Ten Top Tips for Trout Fishing in New Zealand
As this time of year starts to come around my thoughts always turn towards heading back to New Zealand in search of gin clear water and large trout.
I can think of no trout fishery quite like it. There are numerous places around the world to catch big trout but few offer the same opportunities that New Zealand does, being able to target large fish with small flies in crystal clear water. New Zealand is well known to have stunning scenery and many of the rivers flow through the best of it.Yes, the fish are large but with this size comes a certain amount of cunning and guile. These are my top ten tips to improve your chances.
Practice your casting before you go
I can think of no guide that wouldn’t advise you to practice your casting before going on a trip. While it is rare that you ever cast any great distance in New Zealand, accuracy is extremely important. Due to the clarity of the water the leaders you use can be up to 18ft in length, casting leaders this long accurately can take some practice. Spending time on the lawn casting to targets at a range of distances between 25ft and 45ft can cut out a lot of frustration when you are on the water.
Listen to the guide
New Zealand is blessed with many fantastic guides who have been fishing their local waters for years. They will have an in depth knowledge of what is fishing best at the time and the best flies and techniques for the area and current conditions. There are quite a few specifics to New Zealand style fishing so listening to your guide will cut out a lot of frustration and wasted time.
Use long leaders
Due to the clarity of the water on most rivers, especially in the South Island your average 9ft tapered leader will not really cut it. A 16ft leader for most nymph and dry fly work is a good starting point. I use a shop bought 9ft 4X tapered leader, add 3ft of 30lb clear maxima to the butt and 4ft or more of fluorocarbon or high quality monofilament to the tip.
If you are fishing some rivers on South Island the density of fish can be quite low, this is especially the case on rivers that hold some of the biggest fish. On a real trophy river you may have to walk hundreds of meters between fish, this means you must move slowly and carefully to make sure you spook as little as possible.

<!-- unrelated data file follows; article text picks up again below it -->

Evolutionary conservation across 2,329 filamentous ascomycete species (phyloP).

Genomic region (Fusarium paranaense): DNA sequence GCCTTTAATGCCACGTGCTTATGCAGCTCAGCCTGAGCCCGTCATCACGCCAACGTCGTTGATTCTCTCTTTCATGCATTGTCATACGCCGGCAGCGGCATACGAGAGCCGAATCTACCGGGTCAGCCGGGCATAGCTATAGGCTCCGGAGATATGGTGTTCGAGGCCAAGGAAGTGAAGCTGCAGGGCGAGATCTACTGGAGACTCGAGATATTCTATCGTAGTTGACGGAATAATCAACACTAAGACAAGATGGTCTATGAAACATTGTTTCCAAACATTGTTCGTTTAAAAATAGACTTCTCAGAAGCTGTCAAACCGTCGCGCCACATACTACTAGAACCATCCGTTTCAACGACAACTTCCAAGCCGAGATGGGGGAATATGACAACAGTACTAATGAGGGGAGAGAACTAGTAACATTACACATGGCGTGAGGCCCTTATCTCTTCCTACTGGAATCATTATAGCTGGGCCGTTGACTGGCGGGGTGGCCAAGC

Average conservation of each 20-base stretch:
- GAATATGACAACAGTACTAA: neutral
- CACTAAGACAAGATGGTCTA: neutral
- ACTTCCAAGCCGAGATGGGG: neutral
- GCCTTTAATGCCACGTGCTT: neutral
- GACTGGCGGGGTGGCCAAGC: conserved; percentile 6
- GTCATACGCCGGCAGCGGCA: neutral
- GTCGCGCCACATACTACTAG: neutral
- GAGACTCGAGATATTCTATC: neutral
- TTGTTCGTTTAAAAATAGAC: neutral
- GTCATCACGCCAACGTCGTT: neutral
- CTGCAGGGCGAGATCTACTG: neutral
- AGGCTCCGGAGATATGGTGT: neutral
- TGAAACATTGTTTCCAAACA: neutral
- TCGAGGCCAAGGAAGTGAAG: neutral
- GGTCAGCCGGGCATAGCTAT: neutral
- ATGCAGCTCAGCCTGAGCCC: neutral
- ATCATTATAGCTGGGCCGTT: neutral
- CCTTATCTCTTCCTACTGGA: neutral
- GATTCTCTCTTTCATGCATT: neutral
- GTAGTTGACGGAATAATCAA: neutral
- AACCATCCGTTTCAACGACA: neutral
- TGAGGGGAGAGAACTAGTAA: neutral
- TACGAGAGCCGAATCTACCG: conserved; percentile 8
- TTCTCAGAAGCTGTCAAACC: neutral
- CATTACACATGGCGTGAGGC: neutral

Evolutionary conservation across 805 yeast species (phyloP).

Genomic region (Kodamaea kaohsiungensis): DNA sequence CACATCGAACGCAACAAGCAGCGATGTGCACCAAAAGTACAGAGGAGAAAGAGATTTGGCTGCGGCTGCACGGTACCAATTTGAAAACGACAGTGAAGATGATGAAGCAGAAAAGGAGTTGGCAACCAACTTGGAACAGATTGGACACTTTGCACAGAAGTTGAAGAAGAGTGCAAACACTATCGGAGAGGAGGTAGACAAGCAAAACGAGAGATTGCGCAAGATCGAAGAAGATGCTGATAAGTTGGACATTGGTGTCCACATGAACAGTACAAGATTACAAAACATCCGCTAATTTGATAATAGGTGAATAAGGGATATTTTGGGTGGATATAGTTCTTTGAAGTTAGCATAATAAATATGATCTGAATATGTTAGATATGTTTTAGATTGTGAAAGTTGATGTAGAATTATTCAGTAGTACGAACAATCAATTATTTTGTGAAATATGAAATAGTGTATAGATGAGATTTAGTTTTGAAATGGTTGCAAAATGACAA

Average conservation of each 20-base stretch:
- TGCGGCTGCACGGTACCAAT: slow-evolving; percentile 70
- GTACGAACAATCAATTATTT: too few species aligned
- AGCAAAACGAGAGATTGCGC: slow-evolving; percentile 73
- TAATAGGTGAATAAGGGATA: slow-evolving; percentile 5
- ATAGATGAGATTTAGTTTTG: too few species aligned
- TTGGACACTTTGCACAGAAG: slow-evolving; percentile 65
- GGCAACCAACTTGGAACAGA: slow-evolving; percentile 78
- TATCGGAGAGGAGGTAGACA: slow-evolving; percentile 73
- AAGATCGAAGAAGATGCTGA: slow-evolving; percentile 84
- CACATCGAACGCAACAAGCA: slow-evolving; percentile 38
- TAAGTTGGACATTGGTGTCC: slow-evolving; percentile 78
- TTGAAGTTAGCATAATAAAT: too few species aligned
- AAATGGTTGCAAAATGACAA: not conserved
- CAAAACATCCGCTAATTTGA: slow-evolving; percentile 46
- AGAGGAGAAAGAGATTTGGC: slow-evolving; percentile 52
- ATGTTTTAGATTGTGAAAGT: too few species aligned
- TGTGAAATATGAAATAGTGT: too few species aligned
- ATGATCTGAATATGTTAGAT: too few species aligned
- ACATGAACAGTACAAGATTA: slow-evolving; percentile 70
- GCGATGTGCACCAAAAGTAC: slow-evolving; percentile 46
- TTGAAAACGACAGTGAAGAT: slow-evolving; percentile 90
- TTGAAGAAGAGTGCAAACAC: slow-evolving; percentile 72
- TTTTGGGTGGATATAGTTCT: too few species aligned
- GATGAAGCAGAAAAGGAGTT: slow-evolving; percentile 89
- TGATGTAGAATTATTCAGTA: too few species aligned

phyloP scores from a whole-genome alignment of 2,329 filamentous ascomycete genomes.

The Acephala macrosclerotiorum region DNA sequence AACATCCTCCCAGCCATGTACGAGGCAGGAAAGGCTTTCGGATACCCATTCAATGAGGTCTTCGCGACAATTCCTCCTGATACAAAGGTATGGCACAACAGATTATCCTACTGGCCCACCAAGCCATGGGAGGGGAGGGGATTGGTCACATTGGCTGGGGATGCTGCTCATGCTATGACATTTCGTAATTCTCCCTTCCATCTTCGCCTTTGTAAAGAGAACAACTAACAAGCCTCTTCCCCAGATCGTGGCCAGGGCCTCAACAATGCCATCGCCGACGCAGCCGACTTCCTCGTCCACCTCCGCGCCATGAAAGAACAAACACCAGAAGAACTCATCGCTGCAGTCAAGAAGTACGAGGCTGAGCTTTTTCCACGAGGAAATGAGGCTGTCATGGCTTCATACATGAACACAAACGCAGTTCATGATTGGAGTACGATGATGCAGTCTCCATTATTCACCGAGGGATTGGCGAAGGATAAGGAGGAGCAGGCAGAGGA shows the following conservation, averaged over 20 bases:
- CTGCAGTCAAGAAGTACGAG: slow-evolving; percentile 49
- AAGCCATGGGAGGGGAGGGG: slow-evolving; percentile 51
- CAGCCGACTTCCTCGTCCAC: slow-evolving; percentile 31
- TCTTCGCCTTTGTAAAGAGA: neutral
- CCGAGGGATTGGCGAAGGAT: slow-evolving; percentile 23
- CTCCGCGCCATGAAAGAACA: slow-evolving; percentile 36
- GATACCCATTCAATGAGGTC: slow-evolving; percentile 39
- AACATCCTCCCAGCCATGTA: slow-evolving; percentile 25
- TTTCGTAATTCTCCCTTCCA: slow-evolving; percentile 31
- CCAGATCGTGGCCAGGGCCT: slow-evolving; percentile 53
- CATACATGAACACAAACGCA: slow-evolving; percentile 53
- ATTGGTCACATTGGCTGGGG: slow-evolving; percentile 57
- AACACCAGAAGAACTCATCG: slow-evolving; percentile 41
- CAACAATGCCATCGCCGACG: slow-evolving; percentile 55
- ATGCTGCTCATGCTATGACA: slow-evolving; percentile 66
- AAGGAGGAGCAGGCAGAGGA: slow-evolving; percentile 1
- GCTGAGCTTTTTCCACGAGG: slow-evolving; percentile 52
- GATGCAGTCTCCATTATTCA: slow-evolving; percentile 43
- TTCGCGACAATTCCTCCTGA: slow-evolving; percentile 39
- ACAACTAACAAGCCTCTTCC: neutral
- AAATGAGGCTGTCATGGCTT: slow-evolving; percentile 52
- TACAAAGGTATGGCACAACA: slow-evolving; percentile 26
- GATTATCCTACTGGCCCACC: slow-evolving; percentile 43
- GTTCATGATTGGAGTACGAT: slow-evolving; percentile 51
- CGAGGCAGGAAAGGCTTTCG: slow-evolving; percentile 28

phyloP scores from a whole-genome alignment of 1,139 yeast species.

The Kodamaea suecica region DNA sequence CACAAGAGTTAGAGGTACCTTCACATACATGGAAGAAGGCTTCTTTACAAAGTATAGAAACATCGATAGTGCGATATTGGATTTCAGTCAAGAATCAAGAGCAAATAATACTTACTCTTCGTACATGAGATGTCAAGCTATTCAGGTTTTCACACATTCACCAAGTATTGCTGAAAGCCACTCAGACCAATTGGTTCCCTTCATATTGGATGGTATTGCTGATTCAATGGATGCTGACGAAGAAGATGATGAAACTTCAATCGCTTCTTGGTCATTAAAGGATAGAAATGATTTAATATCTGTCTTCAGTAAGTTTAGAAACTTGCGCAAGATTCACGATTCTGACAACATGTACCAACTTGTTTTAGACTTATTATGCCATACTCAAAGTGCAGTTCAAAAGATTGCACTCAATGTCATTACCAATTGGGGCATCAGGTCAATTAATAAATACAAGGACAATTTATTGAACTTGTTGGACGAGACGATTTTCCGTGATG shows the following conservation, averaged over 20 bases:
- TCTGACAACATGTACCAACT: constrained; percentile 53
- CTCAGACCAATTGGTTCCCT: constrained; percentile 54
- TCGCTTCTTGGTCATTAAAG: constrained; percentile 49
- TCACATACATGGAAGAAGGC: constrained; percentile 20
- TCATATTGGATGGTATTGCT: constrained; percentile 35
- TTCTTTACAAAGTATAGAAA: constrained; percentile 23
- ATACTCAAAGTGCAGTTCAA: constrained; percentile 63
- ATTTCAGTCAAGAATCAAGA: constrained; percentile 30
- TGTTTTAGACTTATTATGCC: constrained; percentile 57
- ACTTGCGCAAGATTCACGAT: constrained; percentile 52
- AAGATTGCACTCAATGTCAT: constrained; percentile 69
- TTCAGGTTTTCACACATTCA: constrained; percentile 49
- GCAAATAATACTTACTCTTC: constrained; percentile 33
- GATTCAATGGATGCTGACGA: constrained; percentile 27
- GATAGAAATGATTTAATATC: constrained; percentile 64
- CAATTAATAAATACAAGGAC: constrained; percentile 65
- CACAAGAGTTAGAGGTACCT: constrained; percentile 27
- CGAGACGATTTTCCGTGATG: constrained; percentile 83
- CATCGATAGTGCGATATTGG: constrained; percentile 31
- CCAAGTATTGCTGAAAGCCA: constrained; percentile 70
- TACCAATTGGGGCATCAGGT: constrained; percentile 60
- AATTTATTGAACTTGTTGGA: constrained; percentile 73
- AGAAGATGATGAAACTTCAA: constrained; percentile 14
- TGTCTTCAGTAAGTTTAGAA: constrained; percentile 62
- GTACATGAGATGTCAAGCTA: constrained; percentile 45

Be a ninja
On spotting a fish creep into position. In order to get the best drag free drift possible try to avoid casting too far. Most of the time I would aim to get within 40ft of the fish I am targeting. To get this close an extremely stealthy and measured approach is needed.
If the water is gin clear and the sun is out it shouldn’t be hard too hard to spot fish. The pool may look fantastic, but if visibility is good and nothing is there keep moving. If you are unsure cover the fishy spots quickly then move on.
Before casting to a fish make sure you spend time to observe its behaviour, this will inform you which technique will be best suited to cover that fish. The phrase time in reconnaissance is seldom wasted is rarely more relevant than here.
Make the first shot count
Once you have an idea of what the fish is doing and you have positioned yourself correctly, try to make sure your first cast counts. This will always be your best chance and is why it is important to have a careful and methodical approach so that you are able to give yourself the best opportunity at making a good and accurate first cast.
Be prepared to follow
Once hooked most fish will try their best to find structure to wrap around in a bid to break free. Follow the fish, holding your ground as they peel line from the reel and head into the distance rarely ends in a landed fish. The less line you have between you and the fish the better, hold the rod high so you can guide the line around rocks and obstacles.
Look after the place
New Zealand is without a doubt one of the most wild and stunning places left in the world. Try to be respectful of this, treat the fish and wildlife with care and take and litter home. It sounds cheesy, but take only photos leave only footprints.
For more information on fly fishing in New Zealand please contact Olly Thompson or Alex Jardine or call our office on +44(0)1980 847389.